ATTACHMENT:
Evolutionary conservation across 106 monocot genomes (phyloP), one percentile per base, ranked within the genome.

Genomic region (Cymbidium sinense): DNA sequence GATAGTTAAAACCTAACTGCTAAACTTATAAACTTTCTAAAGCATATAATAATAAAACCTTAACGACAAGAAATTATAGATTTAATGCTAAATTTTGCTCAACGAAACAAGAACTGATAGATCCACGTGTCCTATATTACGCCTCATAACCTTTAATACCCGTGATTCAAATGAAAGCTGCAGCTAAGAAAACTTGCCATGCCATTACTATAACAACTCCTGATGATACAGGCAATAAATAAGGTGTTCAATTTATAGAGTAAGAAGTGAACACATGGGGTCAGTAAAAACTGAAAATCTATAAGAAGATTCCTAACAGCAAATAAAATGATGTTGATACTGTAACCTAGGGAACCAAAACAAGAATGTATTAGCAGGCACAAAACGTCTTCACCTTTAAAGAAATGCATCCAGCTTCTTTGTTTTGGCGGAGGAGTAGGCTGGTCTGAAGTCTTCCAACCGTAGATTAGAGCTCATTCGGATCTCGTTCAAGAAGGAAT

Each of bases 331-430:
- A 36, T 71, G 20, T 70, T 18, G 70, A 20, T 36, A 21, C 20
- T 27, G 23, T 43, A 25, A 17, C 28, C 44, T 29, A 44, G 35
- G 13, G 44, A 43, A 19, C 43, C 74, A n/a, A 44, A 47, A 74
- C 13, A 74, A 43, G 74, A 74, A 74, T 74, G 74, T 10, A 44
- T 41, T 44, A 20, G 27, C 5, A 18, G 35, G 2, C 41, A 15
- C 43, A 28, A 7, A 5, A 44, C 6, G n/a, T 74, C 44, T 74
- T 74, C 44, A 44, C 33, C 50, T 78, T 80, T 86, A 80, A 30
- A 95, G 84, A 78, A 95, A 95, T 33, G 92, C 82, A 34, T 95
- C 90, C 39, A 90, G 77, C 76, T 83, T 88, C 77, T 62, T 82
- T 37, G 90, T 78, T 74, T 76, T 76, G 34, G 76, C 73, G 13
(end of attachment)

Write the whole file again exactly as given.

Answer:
Evolutionary conservation across 106 monocot genomes (phyloP), one percentile per base, ranked within the genome.

Genomic region (Cymbidium sinense): DNA sequence GATAGTTAAAACCTAACTGCTAAACTTATAAACTTTCTAAAGCATATAATAATAAAACCTTAACGACAAGAAATTATAGATTTAATGCTAAATTTTGCTCAACGAAACAAGAACTGATAGATCCACGTGTCCTATATTACGCCTCATAACCTTTAATACCCGTGATTCAAATGAAAGCTGCAGCTAAGAAAACTTGCCATGCCATTACTATAACAACTCCTGATGATACAGGCAATAAATAAGGTGTTCAATTTATAGAGTAAGAAGTGAACACATGGGGTCAGTAAAAACTGAAAATCTATAAGAAGATTCCTAACAGCAAATAAAATGATGTTGATACTGTAACCTAGGGAACCAAAACAAGAATGTATTAGCAGGCACAAAACGTCTTCACCTTTAAAGAAATGCATCCAGCTTCTTTGTTTTGGCGGAGGAGTAGGCTGGTCTGAAGTCTTCCAACCGTAGATTAGAGCTCATTCGGATCTCGTTCAAGAAGGAAT

Each of bases 331-430:
- A 36, T 71, G 20, T 70, T 18, G 70, A 20, T 36, A 21, C 20
- T 27, G 23, T 43, A 25, A 17, C 28, C 44, T 29, A 44, G 35
- G 13, G 44, A 43, A 19, C 43, C 74, A n/a, A 44, A 47, A 74
- C 13, A 74, A 43, G 74, A 74, A 74, T 74, G 74, T 10, A 44
- T 41, T 44, A 20, G 27, C 5, A 18, G 35, G 2, C 41, A 15
- C 43, A 28, A 7, A 5, A 44, C 6, G n/a, T 74, C 44, T 74
- T 74, C 44, A 44, C 33, C 50, T 78, T 80, T 86, A 80, A 30
- A 95, G 84, A 78, A 95, A 95, T 33, G 92, C 82, A 34, T 95
- C 90, C 39, A 90, G 77, C 76, T 83, T 88, C 77, T 62, T 82
- T 37, G 90, T 78, T 74, T 76, T 76, G 34, G 76, C 73, G 13